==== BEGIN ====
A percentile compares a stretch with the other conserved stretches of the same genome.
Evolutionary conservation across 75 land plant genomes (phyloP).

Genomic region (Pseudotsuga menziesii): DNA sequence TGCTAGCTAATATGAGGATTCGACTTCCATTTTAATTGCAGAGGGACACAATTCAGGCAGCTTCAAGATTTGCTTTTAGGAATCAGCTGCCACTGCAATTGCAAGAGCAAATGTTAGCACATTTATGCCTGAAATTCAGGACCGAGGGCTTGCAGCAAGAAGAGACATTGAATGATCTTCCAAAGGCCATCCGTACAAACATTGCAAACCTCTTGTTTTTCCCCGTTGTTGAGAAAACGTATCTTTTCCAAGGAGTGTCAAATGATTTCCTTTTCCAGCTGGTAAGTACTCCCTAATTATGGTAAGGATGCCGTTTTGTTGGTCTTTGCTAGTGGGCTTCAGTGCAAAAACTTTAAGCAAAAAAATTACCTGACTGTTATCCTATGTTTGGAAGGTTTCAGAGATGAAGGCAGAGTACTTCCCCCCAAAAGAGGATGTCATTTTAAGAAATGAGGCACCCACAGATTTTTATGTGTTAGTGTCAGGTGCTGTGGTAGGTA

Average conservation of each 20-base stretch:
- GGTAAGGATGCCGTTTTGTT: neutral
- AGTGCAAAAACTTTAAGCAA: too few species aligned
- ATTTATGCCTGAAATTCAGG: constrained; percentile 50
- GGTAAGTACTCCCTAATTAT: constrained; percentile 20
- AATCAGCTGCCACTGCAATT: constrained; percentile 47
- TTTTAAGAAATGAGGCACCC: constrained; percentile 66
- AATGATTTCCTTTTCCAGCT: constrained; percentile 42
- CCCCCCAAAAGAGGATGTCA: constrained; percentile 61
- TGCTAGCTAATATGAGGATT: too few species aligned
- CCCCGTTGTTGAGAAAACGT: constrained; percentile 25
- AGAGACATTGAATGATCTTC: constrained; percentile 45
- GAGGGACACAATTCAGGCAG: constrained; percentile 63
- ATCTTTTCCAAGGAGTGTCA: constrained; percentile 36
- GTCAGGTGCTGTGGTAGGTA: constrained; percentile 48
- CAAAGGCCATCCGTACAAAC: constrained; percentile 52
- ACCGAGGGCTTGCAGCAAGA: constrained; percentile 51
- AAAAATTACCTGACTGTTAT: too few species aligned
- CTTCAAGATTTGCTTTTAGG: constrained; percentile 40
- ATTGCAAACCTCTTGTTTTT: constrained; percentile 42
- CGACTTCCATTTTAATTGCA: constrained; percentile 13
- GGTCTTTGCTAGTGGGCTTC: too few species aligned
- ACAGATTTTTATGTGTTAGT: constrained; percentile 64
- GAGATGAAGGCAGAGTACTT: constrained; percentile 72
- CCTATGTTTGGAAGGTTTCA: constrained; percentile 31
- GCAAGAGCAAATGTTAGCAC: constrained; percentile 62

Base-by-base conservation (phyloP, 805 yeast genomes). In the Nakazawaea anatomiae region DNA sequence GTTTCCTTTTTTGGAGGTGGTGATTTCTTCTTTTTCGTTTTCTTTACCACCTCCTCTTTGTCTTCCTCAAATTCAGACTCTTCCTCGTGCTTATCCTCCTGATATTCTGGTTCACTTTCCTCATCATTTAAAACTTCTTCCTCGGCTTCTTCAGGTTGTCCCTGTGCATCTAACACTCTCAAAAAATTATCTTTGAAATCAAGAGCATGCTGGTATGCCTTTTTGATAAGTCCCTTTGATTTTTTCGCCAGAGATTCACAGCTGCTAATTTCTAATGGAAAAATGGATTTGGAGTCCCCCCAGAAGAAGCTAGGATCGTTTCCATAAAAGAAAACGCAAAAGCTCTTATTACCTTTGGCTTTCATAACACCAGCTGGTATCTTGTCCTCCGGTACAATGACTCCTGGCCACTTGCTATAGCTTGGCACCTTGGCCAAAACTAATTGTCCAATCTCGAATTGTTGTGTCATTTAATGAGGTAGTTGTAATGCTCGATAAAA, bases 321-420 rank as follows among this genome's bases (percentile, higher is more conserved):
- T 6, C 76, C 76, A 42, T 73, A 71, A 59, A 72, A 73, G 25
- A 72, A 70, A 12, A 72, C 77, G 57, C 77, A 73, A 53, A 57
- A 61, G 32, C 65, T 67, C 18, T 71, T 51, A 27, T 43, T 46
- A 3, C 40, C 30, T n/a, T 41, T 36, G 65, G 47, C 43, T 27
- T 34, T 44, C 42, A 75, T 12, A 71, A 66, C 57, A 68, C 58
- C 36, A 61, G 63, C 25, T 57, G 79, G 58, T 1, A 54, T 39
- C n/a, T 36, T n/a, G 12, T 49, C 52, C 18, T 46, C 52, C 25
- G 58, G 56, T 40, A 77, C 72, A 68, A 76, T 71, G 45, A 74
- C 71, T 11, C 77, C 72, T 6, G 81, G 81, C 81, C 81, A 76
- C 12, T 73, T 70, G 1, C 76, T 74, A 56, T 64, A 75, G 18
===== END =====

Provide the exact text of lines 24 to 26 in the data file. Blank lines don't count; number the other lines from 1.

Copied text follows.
- CGACTTCCATTTTAATTGCA: constrained; percentile 13
- GGTCTTTGCTAGTGGGCTTC: too few species aligned
- ACAGATTTTTATGTGTTAGT: constrained; percentile 64